If the past is really prologue, as Whalen maintains, the spectacular growth of the U.S. economy over the last 40 years augurs well for continued prosperity over the next 40 years. Whalen investigates the U.S. economy and the trends and events that created an economic output in 1999 that was 2.5 times greater than what it was in 1959. He shows how economic data are gathered, compiled, analyzed, and reported, and he illustrates what national income and output statistics really mean and how they are constructed. Whalen then looks to the future and finds more promise than peril, documenting his reasons authoritatively and convincingly. A fascinating explication of how the U.S. economy works for well-informed readers, this work will be an important resource for students, scholars, and practitioners throughout the public and private sectors. Despite the many challenges along the way, the U.S. economy has performed with spectacular success. Whalen covers the major events that impacted and continue to shape its performance, including: * Medicare in the 1960s * OPEC and the oil embargo of the 1970s * Reagonomics in the 1980s * the stock market boom of the 1990s * the rise of women in the labor market * changes in sources and uses of personal income * growth of the service sector * the greater reliance on personal income taxes to finance government expenditures * the drop in the rate and amount of personal saving He uses economic analysis to show how those and other developments affect the economy. Taking a look at the future including the impact of the Government's social insurance programs and their deficits, Whalen projects what the national economy will look like in 2040. Does he foresee disaster? No, and readers will find the reasoning he uses to reach that conclusion both enlightening and fascinating.
Following the successful format of the 100 Greatest Cycling Climbs series, Simon Warren rides, photographs, describes, maps and profiles the 100 greatest climbs of the Tour de France. Published in the same unique â€˜cycling jersey pocket sizedâ€™ format as Simonâ€™s earlier books, this will be his biggest book to date, with each climb given a spread. There have been large format illustrated books on the hills of the tour published in the past, but none in such a portable format, and none which so vividly describe the experience of cycling these hills from the point of view of an amateur cyclist.
Ernst Vogler is twenty-six years old in 1938 when he is sent to Rome by his employer-the Third Reich'sSonderprojekte, which is collecting the great art of Europe and bringing it to Germany for the Fuhrer. Vogler is to collect a famous Classical Roman marble statue, The Discus Thrower, and get it to the German border, where it will be turned over to Gestapo custody. It is a simple, three-day job.
Why is one line funny and another one's not? TV writers know the answer! We've all heard great lines on TV. We crack up at the moment, and we tell ourselves we have to spring this one on the folks at work tomorrow. But when the moment comes, we forget the line. To a world floundering to recall exactly what it was Lucy said to Ethel in the chocolate factory, Barry LeFevre brings his wonderful little book, What a Great Line! What a Great Line! is the handy volume where their funniest lines are stored. Here we find such gems as McCloud's dry You're comin' in as clear as a skunk with a tail wind, side by side with the Law and Order exchange, What about Dr. Hampton, any love in her life? Yes, but his name is Fluffy and he's been neutered. The laughs are arranged by topic, and we are surprised to find humor hidden in such ordinary affairs as getting old, police work, and marriage (you knew that one was funny, didn't you?) or my favorite, Crime Does Not Pay. The author has been a public speaker for years, and he has found many times that these lines are perfect to break the ice and get people paying attention. Many a tough crowd he has brought around with a wisecrack from Hill Street Blues or Colombo. At parties he can produce a quick laugh line for any situation. People love the humor, and if they recognize the show it is a quote from, they laugh all the harder. Now his secrets are available to you in this little volume. Be the life of the party, without even putting a lampshade on your head! As a self-confident public speaker, you will many times thank Mr. LeFevre for this superb collection of witty remarks. But use them wisely - it might be as well, when someone shouts Help! Help! I can't swim, not to answer, Well then, you shouldn't have jumped (magnum p.i.).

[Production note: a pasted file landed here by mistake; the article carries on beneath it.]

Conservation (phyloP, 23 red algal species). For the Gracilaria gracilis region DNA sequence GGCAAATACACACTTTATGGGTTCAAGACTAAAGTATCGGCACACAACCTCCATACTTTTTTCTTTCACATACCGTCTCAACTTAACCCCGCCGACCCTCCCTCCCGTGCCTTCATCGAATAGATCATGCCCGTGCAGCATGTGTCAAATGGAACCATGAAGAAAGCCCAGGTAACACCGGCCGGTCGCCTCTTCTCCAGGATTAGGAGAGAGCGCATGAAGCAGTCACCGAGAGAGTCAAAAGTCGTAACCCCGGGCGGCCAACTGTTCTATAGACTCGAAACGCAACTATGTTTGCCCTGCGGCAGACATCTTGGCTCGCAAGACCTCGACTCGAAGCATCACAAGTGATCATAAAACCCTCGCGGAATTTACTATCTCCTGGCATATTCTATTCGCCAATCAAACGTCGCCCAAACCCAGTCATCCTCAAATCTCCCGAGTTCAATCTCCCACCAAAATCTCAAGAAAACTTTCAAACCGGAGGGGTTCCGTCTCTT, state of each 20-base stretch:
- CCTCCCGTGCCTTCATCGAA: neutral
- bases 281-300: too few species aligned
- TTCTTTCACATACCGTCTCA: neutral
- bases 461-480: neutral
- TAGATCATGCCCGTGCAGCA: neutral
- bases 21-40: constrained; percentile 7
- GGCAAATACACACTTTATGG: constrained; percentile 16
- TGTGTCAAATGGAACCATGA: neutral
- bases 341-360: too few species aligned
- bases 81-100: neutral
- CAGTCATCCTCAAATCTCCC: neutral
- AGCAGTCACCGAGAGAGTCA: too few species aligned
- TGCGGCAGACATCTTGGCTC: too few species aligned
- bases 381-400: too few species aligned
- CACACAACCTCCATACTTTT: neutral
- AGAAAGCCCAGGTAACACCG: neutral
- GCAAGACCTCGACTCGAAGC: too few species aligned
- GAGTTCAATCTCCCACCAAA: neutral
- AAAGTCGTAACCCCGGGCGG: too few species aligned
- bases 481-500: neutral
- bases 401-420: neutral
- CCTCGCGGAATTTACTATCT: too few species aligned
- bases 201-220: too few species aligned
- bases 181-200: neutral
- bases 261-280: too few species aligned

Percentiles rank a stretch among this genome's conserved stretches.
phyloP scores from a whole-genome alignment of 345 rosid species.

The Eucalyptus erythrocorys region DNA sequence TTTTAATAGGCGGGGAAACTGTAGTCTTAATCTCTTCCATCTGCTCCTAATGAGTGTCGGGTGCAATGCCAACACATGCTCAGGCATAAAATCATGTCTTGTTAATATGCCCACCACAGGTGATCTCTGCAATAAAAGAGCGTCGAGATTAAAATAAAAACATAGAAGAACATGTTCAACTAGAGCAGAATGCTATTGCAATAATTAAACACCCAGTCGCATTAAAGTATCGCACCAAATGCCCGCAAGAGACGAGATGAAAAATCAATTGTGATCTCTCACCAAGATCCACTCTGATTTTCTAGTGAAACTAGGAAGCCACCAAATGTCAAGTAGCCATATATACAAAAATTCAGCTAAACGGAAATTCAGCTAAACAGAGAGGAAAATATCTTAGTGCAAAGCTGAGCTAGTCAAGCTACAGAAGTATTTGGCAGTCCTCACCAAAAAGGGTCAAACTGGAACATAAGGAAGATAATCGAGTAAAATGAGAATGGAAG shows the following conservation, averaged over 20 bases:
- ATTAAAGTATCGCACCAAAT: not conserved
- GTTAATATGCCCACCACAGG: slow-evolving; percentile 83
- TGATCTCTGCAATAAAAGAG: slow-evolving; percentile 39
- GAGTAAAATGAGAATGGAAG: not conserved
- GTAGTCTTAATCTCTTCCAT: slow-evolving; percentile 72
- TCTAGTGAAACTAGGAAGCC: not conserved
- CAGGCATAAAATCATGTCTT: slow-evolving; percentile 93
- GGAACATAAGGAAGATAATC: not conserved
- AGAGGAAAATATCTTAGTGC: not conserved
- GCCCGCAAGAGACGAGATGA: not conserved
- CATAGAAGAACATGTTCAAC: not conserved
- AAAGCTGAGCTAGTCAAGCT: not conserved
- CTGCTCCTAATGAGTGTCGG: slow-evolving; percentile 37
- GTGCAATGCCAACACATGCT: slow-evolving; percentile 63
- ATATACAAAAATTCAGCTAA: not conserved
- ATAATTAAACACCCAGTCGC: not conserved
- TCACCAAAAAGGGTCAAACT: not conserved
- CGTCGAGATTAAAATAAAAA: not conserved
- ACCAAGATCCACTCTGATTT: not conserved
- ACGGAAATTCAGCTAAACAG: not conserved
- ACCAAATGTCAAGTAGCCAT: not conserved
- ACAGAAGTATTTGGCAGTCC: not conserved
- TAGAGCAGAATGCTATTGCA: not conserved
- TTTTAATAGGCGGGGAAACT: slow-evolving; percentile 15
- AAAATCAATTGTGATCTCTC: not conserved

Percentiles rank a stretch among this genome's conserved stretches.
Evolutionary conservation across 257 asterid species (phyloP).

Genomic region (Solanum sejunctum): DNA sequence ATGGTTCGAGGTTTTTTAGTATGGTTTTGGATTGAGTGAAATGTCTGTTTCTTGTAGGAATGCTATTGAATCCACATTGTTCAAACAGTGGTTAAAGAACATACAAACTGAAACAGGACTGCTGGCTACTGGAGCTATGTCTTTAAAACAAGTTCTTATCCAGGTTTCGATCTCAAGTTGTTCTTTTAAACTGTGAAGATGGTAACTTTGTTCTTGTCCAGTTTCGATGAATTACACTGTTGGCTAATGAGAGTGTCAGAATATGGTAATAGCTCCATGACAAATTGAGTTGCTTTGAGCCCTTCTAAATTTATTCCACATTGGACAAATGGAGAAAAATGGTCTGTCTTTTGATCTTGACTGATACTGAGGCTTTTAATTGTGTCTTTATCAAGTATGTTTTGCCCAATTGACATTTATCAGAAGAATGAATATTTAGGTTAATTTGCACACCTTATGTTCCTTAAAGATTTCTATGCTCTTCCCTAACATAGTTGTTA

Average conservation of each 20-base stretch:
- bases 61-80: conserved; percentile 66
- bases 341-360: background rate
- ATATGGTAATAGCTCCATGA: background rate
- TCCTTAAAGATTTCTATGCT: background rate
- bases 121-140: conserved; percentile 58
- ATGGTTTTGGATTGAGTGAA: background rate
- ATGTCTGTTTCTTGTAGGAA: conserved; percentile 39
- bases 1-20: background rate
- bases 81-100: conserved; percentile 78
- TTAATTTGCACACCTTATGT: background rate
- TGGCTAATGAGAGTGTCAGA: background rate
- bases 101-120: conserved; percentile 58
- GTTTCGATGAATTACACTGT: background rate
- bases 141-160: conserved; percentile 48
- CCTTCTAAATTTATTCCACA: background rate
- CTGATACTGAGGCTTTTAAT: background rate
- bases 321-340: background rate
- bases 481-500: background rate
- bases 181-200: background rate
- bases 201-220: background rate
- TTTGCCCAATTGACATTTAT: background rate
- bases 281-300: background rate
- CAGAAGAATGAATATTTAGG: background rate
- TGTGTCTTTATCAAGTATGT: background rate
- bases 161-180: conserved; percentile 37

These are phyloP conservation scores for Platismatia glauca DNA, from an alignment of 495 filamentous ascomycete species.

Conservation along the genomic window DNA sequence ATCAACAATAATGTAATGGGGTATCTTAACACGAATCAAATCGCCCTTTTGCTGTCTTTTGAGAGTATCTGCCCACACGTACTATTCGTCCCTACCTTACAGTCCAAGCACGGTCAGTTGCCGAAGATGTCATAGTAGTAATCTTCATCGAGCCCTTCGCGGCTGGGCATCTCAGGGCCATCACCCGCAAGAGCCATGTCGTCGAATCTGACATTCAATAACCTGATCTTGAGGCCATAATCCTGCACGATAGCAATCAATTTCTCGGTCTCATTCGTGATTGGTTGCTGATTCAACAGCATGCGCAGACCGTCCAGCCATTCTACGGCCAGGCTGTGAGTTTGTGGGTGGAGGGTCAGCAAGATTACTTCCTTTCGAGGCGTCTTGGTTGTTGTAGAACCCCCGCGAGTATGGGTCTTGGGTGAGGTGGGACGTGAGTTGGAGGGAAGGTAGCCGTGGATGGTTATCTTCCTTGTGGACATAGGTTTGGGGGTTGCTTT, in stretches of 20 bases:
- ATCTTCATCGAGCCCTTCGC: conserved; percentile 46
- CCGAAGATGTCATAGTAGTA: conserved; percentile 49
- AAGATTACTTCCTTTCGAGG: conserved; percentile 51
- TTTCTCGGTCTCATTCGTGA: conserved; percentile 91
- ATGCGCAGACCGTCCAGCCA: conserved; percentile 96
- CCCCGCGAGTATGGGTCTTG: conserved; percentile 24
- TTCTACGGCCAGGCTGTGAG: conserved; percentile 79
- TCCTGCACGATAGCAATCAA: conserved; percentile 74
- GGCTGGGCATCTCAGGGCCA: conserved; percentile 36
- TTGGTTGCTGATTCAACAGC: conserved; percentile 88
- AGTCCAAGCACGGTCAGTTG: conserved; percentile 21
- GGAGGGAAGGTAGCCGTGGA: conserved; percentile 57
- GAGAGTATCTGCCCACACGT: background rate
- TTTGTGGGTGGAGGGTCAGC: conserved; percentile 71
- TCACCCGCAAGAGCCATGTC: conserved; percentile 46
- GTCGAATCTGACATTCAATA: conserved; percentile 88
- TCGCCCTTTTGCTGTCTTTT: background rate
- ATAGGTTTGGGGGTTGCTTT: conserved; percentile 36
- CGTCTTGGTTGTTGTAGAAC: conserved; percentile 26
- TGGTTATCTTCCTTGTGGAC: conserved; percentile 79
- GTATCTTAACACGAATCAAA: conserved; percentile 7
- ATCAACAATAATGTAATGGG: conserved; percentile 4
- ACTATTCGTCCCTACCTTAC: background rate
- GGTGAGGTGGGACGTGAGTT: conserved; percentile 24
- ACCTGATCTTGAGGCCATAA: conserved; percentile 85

For human geographers, a central theme within the discipline is interpreting and understanding our changing world - a world in which geographic patterns are constantly being reworked by powerful forces of change. These forces include population shifts, new patterns of economic production and consumption, evolving social and political structures, new forms of urbanism, and globalisation and the compressions of time and space that are the product of the ongoing revolutions in information technology and telecommunications. This book attempts to show how tourism has also come to be a major force for change as an integral and indispensable part of the places in which we live, their economies and their societies. When scarcely a corner of the globe remains untouched by the influence of tourism, this is a phenomenon that we can no longer ignore. Tourism is also an intensely geographic phenomenon. It exists through the desire of people to move in search of embodied experience of other places as individuals and en mass and at scales from the local to the increasingly global. Tourism creates distinctive relationships between people (as tourists) and the host spaces, places and people they visit, which has significant implications for destination development and resource use and exploitation, which are exhibited through a range of economic, social, cultural and environmental impacts that have important implications for local geographies. This third edition of Tourism Geography: critical understandings of place, space and experience presents an essential understanding of critical perspectives on how tourism places and spaces are created and maintained. Drawing on the holistic nature of geography, a range of social science disciplinary views are presented, including both historical and contemporary perspectives. Fundamentally, however, the book strives to connect tourism to key geographical concepts of globalisation, mobility, production and consumption, physical landscapes, and post-industrial change. The book is arranged in five parts. Part I provides an overview of fundamental tourism definitions and concepts, along with an introduction to some of the major themes in contemporary geographic research on tourism, which are further developed in subsequent chapters of this book. In Part II the discussion focuses on how spatial patterns of modern tourism have evolved through time from regional to global geographies. Part III offers an extended discussion of how tourism relates to places that are toured through their economic landscape, contemporary environmental change and socio-cultural relations. Part IV explores a range of major themes in the geographies of tourism, including place creation and promotion, the transformation of urban tourism, heritage and place identity, and creating personal identity through consumption, encounters with nature and other embodied forms of tourism experience. Part V turns to applied geography with an overview of the different roles of planning for tourism as a means of spatial regulation of the activity, and a look at emerging themes in the critical geography of contemporary and future geographies of tourism. This third edition has been revised by Dr Alan A. Lew, who becomes the new co-author of Tourism Geography. Some of the major revisions that I have incorporated include moving most of the case study boxes to the website http://tourismgeography.com, which will provide a growing wealth of new case studies, over time. I have also incorporated new material, reorganised some of the content to balance the topics covered, created a new concluding chapter that explores some recently emerging perspectives in critical tourism geography, and re-written the text to make it more accessible to a global English-speaking world. That said, the book is still very much the work of Dr Stephen Williams. As such, it maintains its original concise yet comprehensive review of contemporary tourism geography and the ways in which geographers critically interpret this important global phenomenon. It is written as an introductory text for students, and includes guidance for further study in each chapter that can form the basis for independent work. Lecturers using this textbook are welcome to contribute to the book's content developing through the supporting website by contacting me at any time.